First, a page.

October 12, 2011


By Neal A. Shipman
Farmer Editor

Ask any young boy what he wants to be when he grows up, and almost certainly, one of his top answers will be, “I want to be a fireman.”
Of course, one of the reasons that young boys are quick to say they want to be a fireman is because firemen get to ride in big, red trucks with loud sirens and lots of flashing lights. After all, to young boys with big imaginations, nothing could be cooler than to fight fires and to be able to wear that really neat fireman’s suit and helmet. And in the process, maybe be able to save someone from a burning building.
To most youngsters, being around a fireman is as close as they are going to get to a real life super hero. And they are right. Firemen deserve to be looked up to as super heros. Because that is truly what they are.
We all remember how our super heros of the comic book days or on television would duck into a phone booth or dash behind a building and suddenly return disguised and possessing superhuman powers enabling them to subdue criminals and other evil-doers.
The truth be told, there really isn’t much difference between the fictional super heros of our youth and today’s volunteer firemen, except for one big difference. While the real identity of the comic book super hero was not known to anyone but the reader, when it comes to knowing who our volunteer firemen are, it’s quite simple.
Here in McKenzie County, we know our local volunteer firemen like we know our next door neighbor. That’s because the volunteers who drop whatever they are doing whenever their fire pagers sound are our neighbors. They are the farmer or rancher who lives down the road. They are the businessman, the banker, or the clerk in a store. They are the people who are busy at work one minute and then are willing to drop what they are doing and rush off to the fire hall not knowing whether or not they are responding to a grass fire, a burning home or a major car accident. Nor do they know whether they will be back in an hour or if the emergency call will keep them away from their homes, families and jobs for several hours.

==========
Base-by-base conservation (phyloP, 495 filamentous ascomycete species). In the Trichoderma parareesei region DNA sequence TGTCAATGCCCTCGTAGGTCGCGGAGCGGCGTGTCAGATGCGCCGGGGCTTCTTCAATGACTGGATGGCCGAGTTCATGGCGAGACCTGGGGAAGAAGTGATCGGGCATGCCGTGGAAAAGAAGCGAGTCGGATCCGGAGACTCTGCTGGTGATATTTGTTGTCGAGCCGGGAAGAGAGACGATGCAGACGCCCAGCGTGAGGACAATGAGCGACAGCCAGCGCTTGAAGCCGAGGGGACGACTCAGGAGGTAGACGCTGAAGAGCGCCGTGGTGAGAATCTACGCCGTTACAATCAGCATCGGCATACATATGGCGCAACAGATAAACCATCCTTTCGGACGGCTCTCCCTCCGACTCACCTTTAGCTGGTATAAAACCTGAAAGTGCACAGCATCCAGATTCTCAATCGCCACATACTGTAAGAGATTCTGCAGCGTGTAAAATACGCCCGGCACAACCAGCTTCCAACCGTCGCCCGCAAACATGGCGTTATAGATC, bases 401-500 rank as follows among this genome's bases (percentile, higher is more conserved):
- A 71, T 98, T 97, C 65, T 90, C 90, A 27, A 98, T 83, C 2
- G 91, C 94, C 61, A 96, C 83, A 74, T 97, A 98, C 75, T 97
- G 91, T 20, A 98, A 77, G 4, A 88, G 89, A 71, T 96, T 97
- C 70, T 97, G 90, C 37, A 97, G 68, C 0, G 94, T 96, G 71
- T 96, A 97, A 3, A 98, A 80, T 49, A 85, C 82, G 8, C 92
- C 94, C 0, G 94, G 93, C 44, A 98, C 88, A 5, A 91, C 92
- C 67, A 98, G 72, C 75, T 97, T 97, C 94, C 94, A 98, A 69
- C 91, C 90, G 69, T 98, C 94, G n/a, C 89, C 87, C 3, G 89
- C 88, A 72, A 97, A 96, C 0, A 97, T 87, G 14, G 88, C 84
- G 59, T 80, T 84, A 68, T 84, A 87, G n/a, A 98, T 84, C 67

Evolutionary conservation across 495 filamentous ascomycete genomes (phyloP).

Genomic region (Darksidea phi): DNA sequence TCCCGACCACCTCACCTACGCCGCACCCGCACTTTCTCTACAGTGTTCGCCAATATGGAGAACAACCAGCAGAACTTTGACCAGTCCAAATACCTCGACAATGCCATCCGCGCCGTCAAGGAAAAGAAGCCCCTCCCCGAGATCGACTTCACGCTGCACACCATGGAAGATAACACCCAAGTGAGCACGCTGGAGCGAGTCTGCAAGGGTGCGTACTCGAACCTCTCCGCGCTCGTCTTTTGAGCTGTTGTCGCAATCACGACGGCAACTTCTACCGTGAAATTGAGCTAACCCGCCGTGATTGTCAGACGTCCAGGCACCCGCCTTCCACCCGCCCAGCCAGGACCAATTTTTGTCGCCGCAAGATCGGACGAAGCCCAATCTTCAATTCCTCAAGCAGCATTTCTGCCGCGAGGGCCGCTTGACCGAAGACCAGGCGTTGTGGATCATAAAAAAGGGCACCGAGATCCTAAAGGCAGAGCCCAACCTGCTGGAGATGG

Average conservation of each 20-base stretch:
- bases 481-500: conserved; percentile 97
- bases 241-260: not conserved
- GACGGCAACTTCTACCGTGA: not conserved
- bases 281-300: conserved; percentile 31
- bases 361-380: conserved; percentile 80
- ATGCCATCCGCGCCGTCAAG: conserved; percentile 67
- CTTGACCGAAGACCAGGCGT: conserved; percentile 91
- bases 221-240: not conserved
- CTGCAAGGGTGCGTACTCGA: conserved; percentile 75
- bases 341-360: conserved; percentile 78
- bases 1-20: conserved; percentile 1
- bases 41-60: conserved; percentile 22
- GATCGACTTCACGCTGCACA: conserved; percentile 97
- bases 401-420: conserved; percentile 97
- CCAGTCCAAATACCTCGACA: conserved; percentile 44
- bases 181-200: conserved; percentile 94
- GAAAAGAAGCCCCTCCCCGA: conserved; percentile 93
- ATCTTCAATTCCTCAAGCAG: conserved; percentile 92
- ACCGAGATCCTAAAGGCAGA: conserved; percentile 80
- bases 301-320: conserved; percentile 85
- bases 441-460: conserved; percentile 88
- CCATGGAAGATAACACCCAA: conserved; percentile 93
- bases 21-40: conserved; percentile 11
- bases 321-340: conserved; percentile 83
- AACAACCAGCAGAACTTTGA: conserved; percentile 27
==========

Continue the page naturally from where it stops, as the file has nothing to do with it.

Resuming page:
For that commitment and dedication to serving all of us so unselfishly and without question, we owe our volunteer firemen our most sincere gratitude.
Contrary to what many people think, being a fireman is not a glamorous job. It is in reality one of the most dangerous and stressful jobs that a person can do. Being a fireman requires hundreds of hours of constant training, being physically fit and having the willingness to put themselves in situations where sometimes their lives are in danger as they try to save other people’s lives and property. And that is to say nothing of the emotional stress our volunteer firemen experience in doing their jobs.
And what do our volunteer firemen ask of us in return for their dedicated service?
They ask that we be careful with fire and that we do everything that we individually can to ensure that our homes, businesses and farms do not have fire hazards. They ask that we teach our children not to play with matches or fire. They ask that we have fire escape plans in place and that we practice using those plans. And they ask us to make sure that we have adequate fire extinguishers in our homes and businesses.
And they ask us to pull our vehicles over to the side of the road whenever we hear sirens or flashing red lights as emergency vehicles respond to their call.
This week as our local firemen observe National Fire Prevention Week, be sure to tell your friends and neighbors, who serve you as a volunteer fireman, how truly grateful you are for the valuable service that they perform for you. And promise them that you will do your part in preventing the next fire that they may have to respond to.